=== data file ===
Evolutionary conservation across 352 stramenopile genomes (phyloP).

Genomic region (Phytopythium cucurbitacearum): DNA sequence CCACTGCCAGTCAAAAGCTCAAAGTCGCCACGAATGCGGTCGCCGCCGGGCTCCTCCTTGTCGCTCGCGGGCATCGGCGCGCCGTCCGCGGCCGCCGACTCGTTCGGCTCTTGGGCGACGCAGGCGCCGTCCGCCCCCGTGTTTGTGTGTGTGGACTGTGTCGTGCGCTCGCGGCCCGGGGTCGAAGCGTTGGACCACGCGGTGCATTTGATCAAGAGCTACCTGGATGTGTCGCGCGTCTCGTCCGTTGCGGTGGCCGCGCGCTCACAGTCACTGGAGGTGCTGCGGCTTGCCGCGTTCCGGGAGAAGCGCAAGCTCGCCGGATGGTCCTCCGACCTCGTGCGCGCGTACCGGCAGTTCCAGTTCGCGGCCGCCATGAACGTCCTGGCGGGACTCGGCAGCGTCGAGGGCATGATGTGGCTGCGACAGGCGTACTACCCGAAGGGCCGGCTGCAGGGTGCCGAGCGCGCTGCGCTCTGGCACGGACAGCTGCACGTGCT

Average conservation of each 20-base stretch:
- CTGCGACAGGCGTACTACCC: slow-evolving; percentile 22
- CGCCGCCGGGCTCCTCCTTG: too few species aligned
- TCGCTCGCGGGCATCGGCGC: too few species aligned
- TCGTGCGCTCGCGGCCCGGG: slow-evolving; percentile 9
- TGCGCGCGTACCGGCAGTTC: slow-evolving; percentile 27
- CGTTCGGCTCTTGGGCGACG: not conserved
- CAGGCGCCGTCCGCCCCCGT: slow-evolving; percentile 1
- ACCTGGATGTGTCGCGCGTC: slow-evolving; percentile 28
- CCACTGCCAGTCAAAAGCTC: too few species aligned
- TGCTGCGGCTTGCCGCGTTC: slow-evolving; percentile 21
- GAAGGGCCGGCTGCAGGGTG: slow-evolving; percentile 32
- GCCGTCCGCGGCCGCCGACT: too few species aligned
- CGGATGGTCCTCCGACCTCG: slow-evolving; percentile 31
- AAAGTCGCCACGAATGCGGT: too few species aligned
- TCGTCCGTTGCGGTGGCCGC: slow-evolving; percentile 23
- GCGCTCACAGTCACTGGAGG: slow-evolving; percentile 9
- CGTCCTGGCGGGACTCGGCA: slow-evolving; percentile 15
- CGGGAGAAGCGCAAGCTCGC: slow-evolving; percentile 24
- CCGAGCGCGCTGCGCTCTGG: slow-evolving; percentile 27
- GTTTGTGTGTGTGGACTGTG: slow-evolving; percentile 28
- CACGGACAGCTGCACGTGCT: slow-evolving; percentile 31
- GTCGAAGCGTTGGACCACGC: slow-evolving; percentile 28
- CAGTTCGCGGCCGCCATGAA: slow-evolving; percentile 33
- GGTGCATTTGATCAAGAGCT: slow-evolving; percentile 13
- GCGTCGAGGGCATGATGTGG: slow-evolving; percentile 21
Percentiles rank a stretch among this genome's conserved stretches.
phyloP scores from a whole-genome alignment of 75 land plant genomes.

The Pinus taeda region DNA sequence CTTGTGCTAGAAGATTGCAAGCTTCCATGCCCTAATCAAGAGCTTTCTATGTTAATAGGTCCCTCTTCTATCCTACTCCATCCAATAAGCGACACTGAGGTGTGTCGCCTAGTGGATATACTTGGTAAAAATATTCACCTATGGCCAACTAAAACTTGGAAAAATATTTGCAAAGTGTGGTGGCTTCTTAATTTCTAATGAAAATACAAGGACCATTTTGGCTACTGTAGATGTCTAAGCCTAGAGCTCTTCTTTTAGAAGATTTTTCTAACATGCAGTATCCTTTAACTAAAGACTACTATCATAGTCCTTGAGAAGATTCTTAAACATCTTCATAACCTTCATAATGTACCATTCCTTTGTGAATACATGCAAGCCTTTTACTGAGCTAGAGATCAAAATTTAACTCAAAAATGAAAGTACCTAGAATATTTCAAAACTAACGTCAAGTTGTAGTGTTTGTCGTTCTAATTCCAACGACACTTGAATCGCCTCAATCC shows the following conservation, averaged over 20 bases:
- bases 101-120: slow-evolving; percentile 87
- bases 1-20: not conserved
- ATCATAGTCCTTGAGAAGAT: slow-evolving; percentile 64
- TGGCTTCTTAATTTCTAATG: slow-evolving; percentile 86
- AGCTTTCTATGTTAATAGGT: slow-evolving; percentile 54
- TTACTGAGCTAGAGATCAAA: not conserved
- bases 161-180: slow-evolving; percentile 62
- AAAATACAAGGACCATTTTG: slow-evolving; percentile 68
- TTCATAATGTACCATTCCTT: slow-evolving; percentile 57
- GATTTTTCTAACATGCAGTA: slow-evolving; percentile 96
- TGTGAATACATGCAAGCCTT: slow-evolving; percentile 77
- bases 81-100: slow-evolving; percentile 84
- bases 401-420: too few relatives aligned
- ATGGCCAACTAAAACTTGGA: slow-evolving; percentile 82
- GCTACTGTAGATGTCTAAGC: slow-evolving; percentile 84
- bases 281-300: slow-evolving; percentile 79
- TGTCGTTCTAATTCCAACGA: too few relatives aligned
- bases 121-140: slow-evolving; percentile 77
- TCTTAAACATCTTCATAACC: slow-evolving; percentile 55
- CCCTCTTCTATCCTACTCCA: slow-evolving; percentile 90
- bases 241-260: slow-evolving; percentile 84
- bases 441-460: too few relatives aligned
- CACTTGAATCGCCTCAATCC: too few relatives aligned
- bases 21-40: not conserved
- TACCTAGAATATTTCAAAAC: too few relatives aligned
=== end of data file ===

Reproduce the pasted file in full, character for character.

Evolutionary conservation across 352 stramenopile genomes (phyloP).

Genomic region (Phytopythium cucurbitacearum): DNA sequence CCACTGCCAGTCAAAAGCTCAAAGTCGCCACGAATGCGGTCGCCGCCGGGCTCCTCCTTGTCGCTCGCGGGCATCGGCGCGCCGTCCGCGGCCGCCGACTCGTTCGGCTCTTGGGCGACGCAGGCGCCGTCCGCCCCCGTGTTTGTGTGTGTGGACTGTGTCGTGCGCTCGCGGCCCGGGGTCGAAGCGTTGGACCACGCGGTGCATTTGATCAAGAGCTACCTGGATGTGTCGCGCGTCTCGTCCGTTGCGGTGGCCGCGCGCTCACAGTCACTGGAGGTGCTGCGGCTTGCCGCGTTCCGGGAGAAGCGCAAGCTCGCCGGATGGTCCTCCGACCTCGTGCGCGCGTACCGGCAGTTCCAGTTCGCGGCCGCCATGAACGTCCTGGCGGGACTCGGCAGCGTCGAGGGCATGATGTGGCTGCGACAGGCGTACTACCCGAAGGGCCGGCTGCAGGGTGCCGAGCGCGCTGCGCTCTGGCACGGACAGCTGCACGTGCT

Average conservation of each 20-base stretch:
- CTGCGACAGGCGTACTACCC: slow-evolving; percentile 22
- CGCCGCCGGGCTCCTCCTTG: too few species aligned
- TCGCTCGCGGGCATCGGCGC: too few species aligned
- TCGTGCGCTCGCGGCCCGGG: slow-evolving; percentile 9
- TGCGCGCGTACCGGCAGTTC: slow-evolving; percentile 27
- CGTTCGGCTCTTGGGCGACG: not conserved
- CAGGCGCCGTCCGCCCCCGT: slow-evolving; percentile 1
- ACCTGGATGTGTCGCGCGTC: slow-evolving; percentile 28
- CCACTGCCAGTCAAAAGCTC: too few species aligned
- TGCTGCGGCTTGCCGCGTTC: slow-evolving; percentile 21
- GAAGGGCCGGCTGCAGGGTG: slow-evolving; percentile 32
- GCCGTCCGCGGCCGCCGACT: too few species aligned
- CGGATGGTCCTCCGACCTCG: slow-evolving; percentile 31
- AAAGTCGCCACGAATGCGGT: too few species aligned
- TCGTCCGTTGCGGTGGCCGC: slow-evolving; percentile 23
- GCGCTCACAGTCACTGGAGG: slow-evolving; percentile 9
- CGTCCTGGCGGGACTCGGCA: slow-evolving; percentile 15
- CGGGAGAAGCGCAAGCTCGC: slow-evolving; percentile 24
- CCGAGCGCGCTGCGCTCTGG: slow-evolving; percentile 27
- GTTTGTGTGTGTGGACTGTG: slow-evolving; percentile 28
- CACGGACAGCTGCACGTGCT: slow-evolving; percentile 31
- GTCGAAGCGTTGGACCACGC: slow-evolving; percentile 28
- CAGTTCGCGGCCGCCATGAA: slow-evolving; percentile 33
- GGTGCATTTGATCAAGAGCT: slow-evolving; percentile 13
- GCGTCGAGGGCATGATGTGG: slow-evolving; percentile 21
Percentiles rank a stretch among this genome's conserved stretches.
phyloP scores from a whole-genome alignment of 75 land plant genomes.

The Pinus taeda region DNA sequence CTTGTGCTAGAAGATTGCAAGCTTCCATGCCCTAATCAAGAGCTTTCTATGTTAATAGGTCCCTCTTCTATCCTACTCCATCCAATAAGCGACACTGAGGTGTGTCGCCTAGTGGATATACTTGGTAAAAATATTCACCTATGGCCAACTAAAACTTGGAAAAATATTTGCAAAGTGTGGTGGCTTCTTAATTTCTAATGAAAATACAAGGACCATTTTGGCTACTGTAGATGTCTAAGCCTAGAGCTCTTCTTTTAGAAGATTTTTCTAACATGCAGTATCCTTTAACTAAAGACTACTATCATAGTCCTTGAGAAGATTCTTAAACATCTTCATAACCTTCATAATGTACCATTCCTTTGTGAATACATGCAAGCCTTTTACTGAGCTAGAGATCAAAATTTAACTCAAAAATGAAAGTACCTAGAATATTTCAAAACTAACGTCAAGTTGTAGTGTTTGTCGTTCTAATTCCAACGACACTTGAATCGCCTCAATCC shows the following conservation, averaged over 20 bases:
- bases 101-120: slow-evolving; percentile 87
- bases 1-20: not conserved
- ATCATAGTCCTTGAGAAGAT: slow-evolving; percentile 64
- TGGCTTCTTAATTTCTAATG: slow-evolving; percentile 86
- AGCTTTCTATGTTAATAGGT: slow-evolving; percentile 54
- TTACTGAGCTAGAGATCAAA: not conserved
- bases 161-180: slow-evolving; percentile 62
- AAAATACAAGGACCATTTTG: slow-evolving; percentile 68
- TTCATAATGTACCATTCCTT: slow-evolving; percentile 57
- GATTTTTCTAACATGCAGTA: slow-evolving; percentile 96
- TGTGAATACATGCAAGCCTT: slow-evolving; percentile 77
- bases 81-100: slow-evolving; percentile 84
- bases 401-420: too few relatives aligned
- ATGGCCAACTAAAACTTGGA: slow-evolving; percentile 82
- GCTACTGTAGATGTCTAAGC: slow-evolving; percentile 84
- bases 281-300: slow-evolving; percentile 79
- TGTCGTTCTAATTCCAACGA: too few relatives aligned
- bases 121-140: slow-evolving; percentile 77
- TCTTAAACATCTTCATAACC: slow-evolving; percentile 55
- CCCTCTTCTATCCTACTCCA: slow-evolving; percentile 90
- bases 241-260: slow-evolving; percentile 84
- bases 441-460: too few relatives aligned
- CACTTGAATCGCCTCAATCC: too few relatives aligned
- bases 21-40: not conserved
- TACCTAGAATATTTCAAAAC: too few relatives aligned